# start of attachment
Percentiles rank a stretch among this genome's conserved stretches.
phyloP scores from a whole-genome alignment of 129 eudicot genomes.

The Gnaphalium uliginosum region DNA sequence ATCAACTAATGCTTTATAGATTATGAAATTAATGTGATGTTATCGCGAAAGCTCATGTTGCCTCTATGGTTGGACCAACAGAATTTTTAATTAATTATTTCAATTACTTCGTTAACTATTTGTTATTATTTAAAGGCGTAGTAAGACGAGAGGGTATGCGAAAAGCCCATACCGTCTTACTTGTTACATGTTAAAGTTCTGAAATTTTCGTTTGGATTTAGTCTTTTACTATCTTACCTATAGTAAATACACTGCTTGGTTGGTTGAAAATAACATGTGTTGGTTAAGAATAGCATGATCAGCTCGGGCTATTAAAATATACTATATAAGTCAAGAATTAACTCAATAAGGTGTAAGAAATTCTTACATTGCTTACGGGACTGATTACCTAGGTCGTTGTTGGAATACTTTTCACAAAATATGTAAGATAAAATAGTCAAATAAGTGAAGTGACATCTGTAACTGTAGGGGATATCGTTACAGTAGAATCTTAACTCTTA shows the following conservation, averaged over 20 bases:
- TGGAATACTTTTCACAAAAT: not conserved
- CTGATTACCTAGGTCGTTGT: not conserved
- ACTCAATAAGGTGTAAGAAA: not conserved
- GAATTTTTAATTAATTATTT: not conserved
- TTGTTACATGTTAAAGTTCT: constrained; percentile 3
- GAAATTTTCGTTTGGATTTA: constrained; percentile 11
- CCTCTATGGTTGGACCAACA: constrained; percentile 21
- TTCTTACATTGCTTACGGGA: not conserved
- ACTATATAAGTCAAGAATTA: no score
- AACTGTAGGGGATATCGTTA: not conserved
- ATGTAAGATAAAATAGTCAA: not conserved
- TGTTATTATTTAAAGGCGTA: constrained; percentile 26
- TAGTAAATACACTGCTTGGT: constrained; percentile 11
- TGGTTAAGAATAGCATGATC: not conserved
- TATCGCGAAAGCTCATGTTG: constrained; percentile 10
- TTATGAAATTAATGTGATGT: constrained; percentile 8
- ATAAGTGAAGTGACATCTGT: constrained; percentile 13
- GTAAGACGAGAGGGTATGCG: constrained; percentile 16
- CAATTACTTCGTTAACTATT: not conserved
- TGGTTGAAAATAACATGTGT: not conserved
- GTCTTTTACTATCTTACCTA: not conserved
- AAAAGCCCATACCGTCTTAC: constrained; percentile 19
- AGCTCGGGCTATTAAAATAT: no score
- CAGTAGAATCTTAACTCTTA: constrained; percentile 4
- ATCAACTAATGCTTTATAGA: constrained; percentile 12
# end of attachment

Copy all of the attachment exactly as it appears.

Percentiles rank a stretch among this genome's conserved stretches.
phyloP scores from a whole-genome alignment of 129 eudicot genomes.

The Gnaphalium uliginosum region DNA sequence ATCAACTAATGCTTTATAGATTATGAAATTAATGTGATGTTATCGCGAAAGCTCATGTTGCCTCTATGGTTGGACCAACAGAATTTTTAATTAATTATTTCAATTACTTCGTTAACTATTTGTTATTATTTAAAGGCGTAGTAAGACGAGAGGGTATGCGAAAAGCCCATACCGTCTTACTTGTTACATGTTAAAGTTCTGAAATTTTCGTTTGGATTTAGTCTTTTACTATCTTACCTATAGTAAATACACTGCTTGGTTGGTTGAAAATAACATGTGTTGGTTAAGAATAGCATGATCAGCTCGGGCTATTAAAATATACTATATAAGTCAAGAATTAACTCAATAAGGTGTAAGAAATTCTTACATTGCTTACGGGACTGATTACCTAGGTCGTTGTTGGAATACTTTTCACAAAATATGTAAGATAAAATAGTCAAATAAGTGAAGTGACATCTGTAACTGTAGGGGATATCGTTACAGTAGAATCTTAACTCTTA shows the following conservation, averaged over 20 bases:
- TGGAATACTTTTCACAAAAT: not conserved
- CTGATTACCTAGGTCGTTGT: not conserved
- ACTCAATAAGGTGTAAGAAA: not conserved
- GAATTTTTAATTAATTATTT: not conserved
- TTGTTACATGTTAAAGTTCT: constrained; percentile 3
- GAAATTTTCGTTTGGATTTA: constrained; percentile 11
- CCTCTATGGTTGGACCAACA: constrained; percentile 21
- TTCTTACATTGCTTACGGGA: not conserved
- ACTATATAAGTCAAGAATTA: no score
- AACTGTAGGGGATATCGTTA: not conserved
- ATGTAAGATAAAATAGTCAA: not conserved
- TGTTATTATTTAAAGGCGTA: constrained; percentile 26
- TAGTAAATACACTGCTTGGT: constrained; percentile 11
- TGGTTAAGAATAGCATGATC: not conserved
- TATCGCGAAAGCTCATGTTG: constrained; percentile 10
- TTATGAAATTAATGTGATGT: constrained; percentile 8
- ATAAGTGAAGTGACATCTGT: constrained; percentile 13
- GTAAGACGAGAGGGTATGCG: constrained; percentile 16
- CAATTACTTCGTTAACTATT: not conserved
- TGGTTGAAAATAACATGTGT: not conserved
- GTCTTTTACTATCTTACCTA: not conserved
- AAAAGCCCATACCGTCTTAC: constrained; percentile 19
- AGCTCGGGCTATTAAAATAT: no score
- CAGTAGAATCTTAACTCTTA: constrained; percentile 4
- ATCAACTAATGCTTTATAGA: constrained; percentile 12